Review: OutRun Online Arcade

Review: OutRun Online Arcade

Formats: 360, PS3
Release: Out now
Publisher: Sega
Developer: Sumo Digital

A riotous celebration of the unfashionable, OutRun Online Arcade is the antithesis of the modern racing videogame. Traction control, torque split and camber adjustments are alien to this world, in which performance is virtually indistinguishable between supercars. Indeed, wherever realism has presented a barrier to high-speed grace, OutRun discards it without a second thought. The result is the driving experience of boyhood dreams: gleaming red Ferraris that drift sideways around cliff-top hairpins at 250kmh while bleach blonde girlfriends fist pump the air in swooning admiration.

Like its 1986 originator, OutRun Online Arcade has but one race: a single, branching route across picture postcard renderings of the American states. Broken into five multiple-choice segments, each one lasting just a minute, you arrive at the finish line in what seems like a blink, breathless as after a funfair ride. From the unmistakable Californian start line of Sunny Beach through San Francisco’s Bay Area, Vermont’s Big Forest, Alaska’s Ice Scrape, the Texan Casino Town and New York’s Skyscrapers, every stage is distinct. A touch of the brake or a quick downshift and a long, graceful powerslide will see you round each stage’s sweeping bends without loss of speed, the feeling as much one of guiding a missile to its target as driving a car.

All of this, of course, will be familiar. Since OutRun 2’s 2003 debut in the arcade, Yu Suzuki’s final arcade game has been iterated on and ported to multiple consoles, Sega so confident in its timeless worthiness that it’s rarely been out of the refinement workshop. A remix of the OutRun 2 SP cabinet, which introduced slipstreaming and Americana-dressed courses, OutRun Online Arcade should be definitive. In terms of cost, as the first to give its buyer change from a £10 virtual note, it’s irresistible. But in terms of value the game lacks the feature set of its forebears. Perhaps in an effort to allow the previous full price releases to retain their sense of worth, we’re limited to the game types featured in the arcade version, rather than any of the console-specific bonus modes.

The default OutRun mode is a straightforward sprint to one of the game’s five different finishing lines, while the 15-minute Continuous mode presents them all in sequence. Once you’ve seen all fifteen vistas, it’s time to hit the leaderboards, which require you to drive both fast and stylishly, the latter trait awarded with points crucial to unlocking some of the hardest-won Achievements and Trophies yet seen.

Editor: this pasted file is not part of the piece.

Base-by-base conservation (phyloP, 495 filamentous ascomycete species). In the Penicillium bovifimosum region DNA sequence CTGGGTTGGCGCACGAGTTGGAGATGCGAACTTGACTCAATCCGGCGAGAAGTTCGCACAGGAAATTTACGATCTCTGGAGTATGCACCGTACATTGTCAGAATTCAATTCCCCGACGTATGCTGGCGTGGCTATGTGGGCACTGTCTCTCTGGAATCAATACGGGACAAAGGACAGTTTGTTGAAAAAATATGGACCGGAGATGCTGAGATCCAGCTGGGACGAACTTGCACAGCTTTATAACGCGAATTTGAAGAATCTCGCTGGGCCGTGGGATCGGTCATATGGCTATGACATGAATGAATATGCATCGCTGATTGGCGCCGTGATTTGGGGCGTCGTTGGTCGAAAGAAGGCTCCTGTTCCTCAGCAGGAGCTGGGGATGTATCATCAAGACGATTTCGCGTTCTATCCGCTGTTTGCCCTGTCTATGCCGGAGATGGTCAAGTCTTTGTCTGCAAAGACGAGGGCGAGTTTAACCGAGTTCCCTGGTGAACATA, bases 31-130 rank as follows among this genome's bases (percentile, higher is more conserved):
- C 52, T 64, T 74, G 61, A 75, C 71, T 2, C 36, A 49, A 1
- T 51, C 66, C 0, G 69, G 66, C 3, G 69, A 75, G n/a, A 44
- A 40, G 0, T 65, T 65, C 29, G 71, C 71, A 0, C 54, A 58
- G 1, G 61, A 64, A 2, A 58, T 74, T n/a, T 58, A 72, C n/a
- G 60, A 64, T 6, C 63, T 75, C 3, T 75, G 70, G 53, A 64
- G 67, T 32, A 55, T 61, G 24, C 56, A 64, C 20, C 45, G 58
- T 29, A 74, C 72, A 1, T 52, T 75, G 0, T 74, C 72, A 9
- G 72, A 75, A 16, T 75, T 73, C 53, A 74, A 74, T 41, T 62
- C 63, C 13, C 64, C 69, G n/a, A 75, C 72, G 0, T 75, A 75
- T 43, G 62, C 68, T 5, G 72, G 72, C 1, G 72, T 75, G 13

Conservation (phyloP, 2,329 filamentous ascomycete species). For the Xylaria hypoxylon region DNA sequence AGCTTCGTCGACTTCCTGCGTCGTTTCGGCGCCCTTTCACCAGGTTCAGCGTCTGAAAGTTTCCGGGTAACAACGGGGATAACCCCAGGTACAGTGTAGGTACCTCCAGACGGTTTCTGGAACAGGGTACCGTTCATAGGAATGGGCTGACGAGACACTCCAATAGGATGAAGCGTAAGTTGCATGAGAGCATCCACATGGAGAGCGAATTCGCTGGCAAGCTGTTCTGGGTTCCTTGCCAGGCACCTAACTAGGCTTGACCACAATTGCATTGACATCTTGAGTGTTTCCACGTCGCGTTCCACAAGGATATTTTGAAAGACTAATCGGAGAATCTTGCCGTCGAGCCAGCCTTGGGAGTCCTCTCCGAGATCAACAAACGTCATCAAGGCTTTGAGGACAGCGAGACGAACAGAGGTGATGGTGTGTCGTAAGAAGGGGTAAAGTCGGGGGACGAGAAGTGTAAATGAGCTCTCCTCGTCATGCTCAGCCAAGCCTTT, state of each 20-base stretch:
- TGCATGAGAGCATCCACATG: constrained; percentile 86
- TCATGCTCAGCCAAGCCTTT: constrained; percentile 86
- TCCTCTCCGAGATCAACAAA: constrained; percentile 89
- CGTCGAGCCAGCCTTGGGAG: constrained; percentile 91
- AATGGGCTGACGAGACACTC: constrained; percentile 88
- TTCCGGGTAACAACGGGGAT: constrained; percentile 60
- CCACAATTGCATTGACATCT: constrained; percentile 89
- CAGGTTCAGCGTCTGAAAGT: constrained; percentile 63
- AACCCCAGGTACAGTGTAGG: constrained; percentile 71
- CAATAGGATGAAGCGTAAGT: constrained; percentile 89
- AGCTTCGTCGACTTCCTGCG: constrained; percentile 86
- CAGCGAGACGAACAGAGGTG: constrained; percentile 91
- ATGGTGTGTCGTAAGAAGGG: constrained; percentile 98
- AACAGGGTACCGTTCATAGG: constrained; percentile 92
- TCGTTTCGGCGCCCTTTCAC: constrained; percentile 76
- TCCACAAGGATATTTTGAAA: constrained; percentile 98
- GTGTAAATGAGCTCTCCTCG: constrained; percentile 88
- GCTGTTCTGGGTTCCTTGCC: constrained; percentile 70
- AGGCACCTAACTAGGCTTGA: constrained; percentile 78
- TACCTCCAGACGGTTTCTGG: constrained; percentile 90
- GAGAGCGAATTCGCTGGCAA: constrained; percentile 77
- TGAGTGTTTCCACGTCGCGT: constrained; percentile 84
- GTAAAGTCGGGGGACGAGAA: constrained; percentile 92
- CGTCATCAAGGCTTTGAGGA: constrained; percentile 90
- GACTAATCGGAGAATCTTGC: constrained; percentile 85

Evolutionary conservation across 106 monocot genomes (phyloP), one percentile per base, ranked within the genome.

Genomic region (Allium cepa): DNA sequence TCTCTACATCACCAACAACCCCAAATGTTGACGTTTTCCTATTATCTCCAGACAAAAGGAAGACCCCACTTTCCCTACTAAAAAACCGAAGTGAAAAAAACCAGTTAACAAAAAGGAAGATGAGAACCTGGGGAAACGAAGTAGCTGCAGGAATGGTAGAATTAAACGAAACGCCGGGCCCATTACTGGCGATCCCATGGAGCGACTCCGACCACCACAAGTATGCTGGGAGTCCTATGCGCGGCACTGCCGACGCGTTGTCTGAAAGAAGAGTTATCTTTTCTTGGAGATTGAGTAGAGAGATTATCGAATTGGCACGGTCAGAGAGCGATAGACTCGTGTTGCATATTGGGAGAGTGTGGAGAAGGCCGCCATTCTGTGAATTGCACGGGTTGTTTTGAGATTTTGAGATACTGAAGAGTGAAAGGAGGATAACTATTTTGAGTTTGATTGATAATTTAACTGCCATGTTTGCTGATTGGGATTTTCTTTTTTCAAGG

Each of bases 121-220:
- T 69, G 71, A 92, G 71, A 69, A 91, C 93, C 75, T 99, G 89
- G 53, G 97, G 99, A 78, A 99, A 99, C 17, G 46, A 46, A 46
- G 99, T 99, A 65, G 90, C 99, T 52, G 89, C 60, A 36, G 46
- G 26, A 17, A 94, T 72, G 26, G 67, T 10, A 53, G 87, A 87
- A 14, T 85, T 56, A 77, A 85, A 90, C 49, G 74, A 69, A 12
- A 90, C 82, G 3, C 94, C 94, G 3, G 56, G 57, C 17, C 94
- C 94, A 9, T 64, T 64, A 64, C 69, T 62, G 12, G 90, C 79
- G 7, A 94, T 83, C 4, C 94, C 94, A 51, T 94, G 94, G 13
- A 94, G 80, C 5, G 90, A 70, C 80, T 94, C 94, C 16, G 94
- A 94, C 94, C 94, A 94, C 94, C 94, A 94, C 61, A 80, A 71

Heart Attack mode, meanwhile, unlocks your girlfriend passenger’s tongue, which issues two or three on-the-fly challenges for each stage of the race: keep drifting as far as you can between markers, collect the coins, don’t hit any other cars and so on. Your performance for each micro-task is graded, as is your performance for each stage and the overall race. It’s the strongest of the supplementary modes, encouraging you to change the way you play the game while entirely maintaining OutRun’s underlying the race structure.

Finally, a Time Attack mode eliminates the traffic, removing with it the aid of slipstream suction but upping the clarity of the challenge with ghost cars. Copious leaderboards ensure long-term challenge for the dedicated, but by hiding your closest rival’s time away from the in-race HUD in time honoured fashion, their immediate relevance is diluted, post-Geometry Wars Retro Evolved 2.

A weak multiplayer mode allows up to six players to compete but without rankings or leaderboards it’s an undernourished feature. Hosts, who are inexplicably always granted pole position, can opt in or out of catch up and collisions, but here the game’s elegant trim tips into thriftiness. Slowdown and bugs familiar to those who played the original Xbox port further undermine the experience, perhaps revealing a limited budget on the part of developer Sumo Digital.

Menu design that betrays its 4:3 roots and low-res screen furniture also bespeak the game’s age and a cut-price attitude to this new port, even if the sheen and robustness of graphics elsewhere are fundamentally timeless. These shortcomings are forgivable in the context of the game’s cost, but it’s disappointing that the port does little to meet the technological headroom of its new console homes. Nevertheless, such technical blips do little to mark an otherwise blemishless horizon, one as appealing as it ever was. OutRun 2 remains a pinnacle of the arcade racing tradition, a peak that, through both design and circumstance, may never again be topped.

8
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